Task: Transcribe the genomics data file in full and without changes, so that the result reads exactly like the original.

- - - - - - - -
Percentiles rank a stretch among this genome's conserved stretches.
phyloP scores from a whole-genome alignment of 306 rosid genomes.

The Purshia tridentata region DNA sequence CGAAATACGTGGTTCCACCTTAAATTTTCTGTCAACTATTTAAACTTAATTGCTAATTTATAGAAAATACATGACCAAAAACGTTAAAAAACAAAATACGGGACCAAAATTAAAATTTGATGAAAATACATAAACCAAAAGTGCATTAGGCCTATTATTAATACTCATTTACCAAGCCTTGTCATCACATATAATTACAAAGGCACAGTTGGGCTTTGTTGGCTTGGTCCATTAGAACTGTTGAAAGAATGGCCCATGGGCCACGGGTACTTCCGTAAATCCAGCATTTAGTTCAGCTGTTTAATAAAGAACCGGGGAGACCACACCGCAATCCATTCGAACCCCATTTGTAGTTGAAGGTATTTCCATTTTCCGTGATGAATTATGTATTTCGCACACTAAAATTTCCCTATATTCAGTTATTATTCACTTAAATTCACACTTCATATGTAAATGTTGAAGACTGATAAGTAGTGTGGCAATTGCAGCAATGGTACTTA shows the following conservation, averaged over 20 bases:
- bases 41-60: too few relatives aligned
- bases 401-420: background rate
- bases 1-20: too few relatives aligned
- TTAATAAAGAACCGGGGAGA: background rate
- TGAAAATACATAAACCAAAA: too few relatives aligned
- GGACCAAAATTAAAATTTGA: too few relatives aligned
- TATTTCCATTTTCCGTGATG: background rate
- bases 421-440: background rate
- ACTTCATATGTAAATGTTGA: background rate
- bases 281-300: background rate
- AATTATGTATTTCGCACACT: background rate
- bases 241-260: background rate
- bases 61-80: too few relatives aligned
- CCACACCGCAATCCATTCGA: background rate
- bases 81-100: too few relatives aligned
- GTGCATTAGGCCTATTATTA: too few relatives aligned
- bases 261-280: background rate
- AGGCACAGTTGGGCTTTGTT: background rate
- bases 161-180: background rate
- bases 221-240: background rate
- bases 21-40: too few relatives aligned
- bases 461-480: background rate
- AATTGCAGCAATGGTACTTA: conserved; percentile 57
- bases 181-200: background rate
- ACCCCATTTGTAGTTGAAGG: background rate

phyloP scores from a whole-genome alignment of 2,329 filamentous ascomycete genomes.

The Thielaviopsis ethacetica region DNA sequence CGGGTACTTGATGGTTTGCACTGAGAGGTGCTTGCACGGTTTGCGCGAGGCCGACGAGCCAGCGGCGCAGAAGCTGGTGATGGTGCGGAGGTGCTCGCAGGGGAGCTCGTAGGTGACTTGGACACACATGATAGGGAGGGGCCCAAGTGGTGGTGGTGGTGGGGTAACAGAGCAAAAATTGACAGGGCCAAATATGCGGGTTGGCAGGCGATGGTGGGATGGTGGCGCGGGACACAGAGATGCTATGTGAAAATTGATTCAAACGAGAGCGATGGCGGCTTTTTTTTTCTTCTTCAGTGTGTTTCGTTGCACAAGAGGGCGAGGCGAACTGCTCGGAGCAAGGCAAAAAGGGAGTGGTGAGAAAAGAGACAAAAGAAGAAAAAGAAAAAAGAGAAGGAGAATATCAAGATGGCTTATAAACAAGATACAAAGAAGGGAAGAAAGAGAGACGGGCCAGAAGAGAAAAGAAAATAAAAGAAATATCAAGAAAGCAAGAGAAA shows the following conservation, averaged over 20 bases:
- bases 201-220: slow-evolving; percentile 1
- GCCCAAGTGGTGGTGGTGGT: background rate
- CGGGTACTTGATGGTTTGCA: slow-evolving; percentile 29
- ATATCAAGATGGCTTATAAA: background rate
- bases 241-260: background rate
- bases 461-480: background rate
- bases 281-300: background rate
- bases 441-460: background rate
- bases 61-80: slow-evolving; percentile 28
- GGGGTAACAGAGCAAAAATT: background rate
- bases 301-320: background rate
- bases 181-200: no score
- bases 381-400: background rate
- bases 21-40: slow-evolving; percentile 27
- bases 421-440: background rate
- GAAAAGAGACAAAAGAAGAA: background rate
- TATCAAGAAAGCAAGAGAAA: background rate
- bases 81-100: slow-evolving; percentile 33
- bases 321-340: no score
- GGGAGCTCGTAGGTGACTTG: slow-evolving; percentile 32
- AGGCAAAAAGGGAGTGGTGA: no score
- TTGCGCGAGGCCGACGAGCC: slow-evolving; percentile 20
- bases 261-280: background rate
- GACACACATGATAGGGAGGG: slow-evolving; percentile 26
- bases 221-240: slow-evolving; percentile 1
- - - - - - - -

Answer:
Percentiles rank a stretch among this genome's conserved stretches.
phyloP scores from a whole-genome alignment of 306 rosid genomes.

The Purshia tridentata region DNA sequence CGAAATACGTGGTTCCACCTTAAATTTTCTGTCAACTATTTAAACTTAATTGCTAATTTATAGAAAATACATGACCAAAAACGTTAAAAAACAAAATACGGGACCAAAATTAAAATTTGATGAAAATACATAAACCAAAAGTGCATTAGGCCTATTATTAATACTCATTTACCAAGCCTTGTCATCACATATAATTACAAAGGCACAGTTGGGCTTTGTTGGCTTGGTCCATTAGAACTGTTGAAAGAATGGCCCATGGGCCACGGGTACTTCCGTAAATCCAGCATTTAGTTCAGCTGTTTAATAAAGAACCGGGGAGACCACACCGCAATCCATTCGAACCCCATTTGTAGTTGAAGGTATTTCCATTTTCCGTGATGAATTATGTATTTCGCACACTAAAATTTCCCTATATTCAGTTATTATTCACTTAAATTCACACTTCATATGTAAATGTTGAAGACTGATAAGTAGTGTGGCAATTGCAGCAATGGTACTTA shows the following conservation, averaged over 20 bases:
- bases 41-60: too few relatives aligned
- bases 401-420: background rate
- bases 1-20: too few relatives aligned
- TTAATAAAGAACCGGGGAGA: background rate
- TGAAAATACATAAACCAAAA: too few relatives aligned
- GGACCAAAATTAAAATTTGA: too few relatives aligned
- TATTTCCATTTTCCGTGATG: background rate
- bases 421-440: background rate
- ACTTCATATGTAAATGTTGA: background rate
- bases 281-300: background rate
- AATTATGTATTTCGCACACT: background rate
- bases 241-260: background rate
- bases 61-80: too few relatives aligned
- CCACACCGCAATCCATTCGA: background rate
- bases 81-100: too few relatives aligned
- GTGCATTAGGCCTATTATTA: too few relatives aligned
- bases 261-280: background rate
- AGGCACAGTTGGGCTTTGTT: background rate
- bases 161-180: background rate
- bases 221-240: background rate
- bases 21-40: too few relatives aligned
- bases 461-480: background rate
- AATTGCAGCAATGGTACTTA: conserved; percentile 57
- bases 181-200: background rate
- ACCCCATTTGTAGTTGAAGG: background rate

phyloP scores from a whole-genome alignment of 2,329 filamentous ascomycete genomes.

The Thielaviopsis ethacetica region DNA sequence CGGGTACTTGATGGTTTGCACTGAGAGGTGCTTGCACGGTTTGCGCGAGGCCGACGAGCCAGCGGCGCAGAAGCTGGTGATGGTGCGGAGGTGCTCGCAGGGGAGCTCGTAGGTGACTTGGACACACATGATAGGGAGGGGCCCAAGTGGTGGTGGTGGTGGGGTAACAGAGCAAAAATTGACAGGGCCAAATATGCGGGTTGGCAGGCGATGGTGGGATGGTGGCGCGGGACACAGAGATGCTATGTGAAAATTGATTCAAACGAGAGCGATGGCGGCTTTTTTTTTCTTCTTCAGTGTGTTTCGTTGCACAAGAGGGCGAGGCGAACTGCTCGGAGCAAGGCAAAAAGGGAGTGGTGAGAAAAGAGACAAAAGAAGAAAAAGAAAAAAGAGAAGGAGAATATCAAGATGGCTTATAAACAAGATACAAAGAAGGGAAGAAAGAGAGACGGGCCAGAAGAGAAAAGAAAATAAAAGAAATATCAAGAAAGCAAGAGAAA shows the following conservation, averaged over 20 bases:
- bases 201-220: slow-evolving; percentile 1
- GCCCAAGTGGTGGTGGTGGT: background rate
- CGGGTACTTGATGGTTTGCA: slow-evolving; percentile 29
- ATATCAAGATGGCTTATAAA: background rate
- bases 241-260: background rate
- bases 461-480: background rate
- bases 281-300: background rate
- bases 441-460: background rate
- bases 61-80: slow-evolving; percentile 28
- GGGGTAACAGAGCAAAAATT: background rate
- bases 301-320: background rate
- bases 181-200: no score
- bases 381-400: background rate
- bases 21-40: slow-evolving; percentile 27
- bases 421-440: background rate
- GAAAAGAGACAAAAGAAGAA: background rate
- TATCAAGAAAGCAAGAGAAA: background rate
- bases 81-100: slow-evolving; percentile 33
- bases 321-340: no score
- GGGAGCTCGTAGGTGACTTG: slow-evolving; percentile 32
- AGGCAAAAAGGGAGTGGTGA: no score
- TTGCGCGAGGCCGACGAGCC: slow-evolving; percentile 20
- bases 261-280: background rate
- GACACACATGATAGGGAGGG: slow-evolving; percentile 26
- bases 221-240: slow-evolving; percentile 1